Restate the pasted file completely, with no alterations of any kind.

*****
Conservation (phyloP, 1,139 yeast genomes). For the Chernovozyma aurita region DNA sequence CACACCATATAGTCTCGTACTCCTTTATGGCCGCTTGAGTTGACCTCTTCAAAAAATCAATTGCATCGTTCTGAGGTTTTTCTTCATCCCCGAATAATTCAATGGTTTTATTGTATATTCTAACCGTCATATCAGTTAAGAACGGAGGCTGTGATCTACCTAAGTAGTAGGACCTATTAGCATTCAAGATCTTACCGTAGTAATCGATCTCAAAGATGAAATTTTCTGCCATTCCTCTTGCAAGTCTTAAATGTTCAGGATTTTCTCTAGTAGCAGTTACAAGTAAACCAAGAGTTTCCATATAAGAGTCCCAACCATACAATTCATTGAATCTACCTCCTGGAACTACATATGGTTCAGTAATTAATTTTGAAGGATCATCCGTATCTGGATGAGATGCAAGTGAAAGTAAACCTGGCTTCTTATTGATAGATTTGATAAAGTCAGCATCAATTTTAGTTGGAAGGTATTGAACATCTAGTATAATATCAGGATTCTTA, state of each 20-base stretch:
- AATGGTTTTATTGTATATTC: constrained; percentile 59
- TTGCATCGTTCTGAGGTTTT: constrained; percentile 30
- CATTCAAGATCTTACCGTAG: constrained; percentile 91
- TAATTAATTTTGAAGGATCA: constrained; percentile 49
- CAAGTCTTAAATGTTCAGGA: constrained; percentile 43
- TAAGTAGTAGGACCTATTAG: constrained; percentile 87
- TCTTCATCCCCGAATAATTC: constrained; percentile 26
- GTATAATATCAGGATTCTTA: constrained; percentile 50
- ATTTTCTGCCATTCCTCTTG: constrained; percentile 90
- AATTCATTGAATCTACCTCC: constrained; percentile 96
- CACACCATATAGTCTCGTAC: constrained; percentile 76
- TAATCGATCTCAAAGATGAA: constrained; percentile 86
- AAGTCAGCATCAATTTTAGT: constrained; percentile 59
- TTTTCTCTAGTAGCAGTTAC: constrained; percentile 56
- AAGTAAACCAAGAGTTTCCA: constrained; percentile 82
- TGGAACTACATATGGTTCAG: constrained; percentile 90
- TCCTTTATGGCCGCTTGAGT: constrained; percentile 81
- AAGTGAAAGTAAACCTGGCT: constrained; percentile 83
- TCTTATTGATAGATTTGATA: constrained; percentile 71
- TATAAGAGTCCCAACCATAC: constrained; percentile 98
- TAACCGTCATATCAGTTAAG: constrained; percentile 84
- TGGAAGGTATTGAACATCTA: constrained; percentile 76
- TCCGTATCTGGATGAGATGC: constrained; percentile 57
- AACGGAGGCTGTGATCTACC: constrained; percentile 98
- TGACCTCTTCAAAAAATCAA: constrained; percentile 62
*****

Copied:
Conservation (phyloP, 1,139 yeast genomes). For the Chernovozyma aurita region DNA sequence CACACCATATAGTCTCGTACTCCTTTATGGCCGCTTGAGTTGACCTCTTCAAAAAATCAATTGCATCGTTCTGAGGTTTTTCTTCATCCCCGAATAATTCAATGGTTTTATTGTATATTCTAACCGTCATATCAGTTAAGAACGGAGGCTGTGATCTACCTAAGTAGTAGGACCTATTAGCATTCAAGATCTTACCGTAGTAATCGATCTCAAAGATGAAATTTTCTGCCATTCCTCTTGCAAGTCTTAAATGTTCAGGATTTTCTCTAGTAGCAGTTACAAGTAAACCAAGAGTTTCCATATAAGAGTCCCAACCATACAATTCATTGAATCTACCTCCTGGAACTACATATGGTTCAGTAATTAATTTTGAAGGATCATCCGTATCTGGATGAGATGCAAGTGAAAGTAAACCTGGCTTCTTATTGATAGATTTGATAAAGTCAGCATCAATTTTAGTTGGAAGGTATTGAACATCTAGTATAATATCAGGATTCTTA, state of each 20-base stretch:
- AATGGTTTTATTGTATATTC: constrained; percentile 59
- TTGCATCGTTCTGAGGTTTT: constrained; percentile 30
- CATTCAAGATCTTACCGTAG: constrained; percentile 91
- TAATTAATTTTGAAGGATCA: constrained; percentile 49
- CAAGTCTTAAATGTTCAGGA: constrained; percentile 43
- TAAGTAGTAGGACCTATTAG: constrained; percentile 87
- TCTTCATCCCCGAATAATTC: constrained; percentile 26
- GTATAATATCAGGATTCTTA: constrained; percentile 50
- ATTTTCTGCCATTCCTCTTG: constrained; percentile 90
- AATTCATTGAATCTACCTCC: constrained; percentile 96
- CACACCATATAGTCTCGTAC: constrained; percentile 76
- TAATCGATCTCAAAGATGAA: constrained; percentile 86
- AAGTCAGCATCAATTTTAGT: constrained; percentile 59
- TTTTCTCTAGTAGCAGTTAC: constrained; percentile 56
- AAGTAAACCAAGAGTTTCCA: constrained; percentile 82
- TGGAACTACATATGGTTCAG: constrained; percentile 90
- TCCTTTATGGCCGCTTGAGT: constrained; percentile 81
- AAGTGAAAGTAAACCTGGCT: constrained; percentile 83
- TCTTATTGATAGATTTGATA: constrained; percentile 71
- TATAAGAGTCCCAACCATAC: constrained; percentile 98
- TAACCGTCATATCAGTTAAG: constrained; percentile 84
- TGGAAGGTATTGAACATCTA: constrained; percentile 76
- TCCGTATCTGGATGAGATGC: constrained; percentile 57
- AACGGAGGCTGTGATCTACC: constrained; percentile 98
- TGACCTCTTCAAAAAATCAA: constrained; percentile 62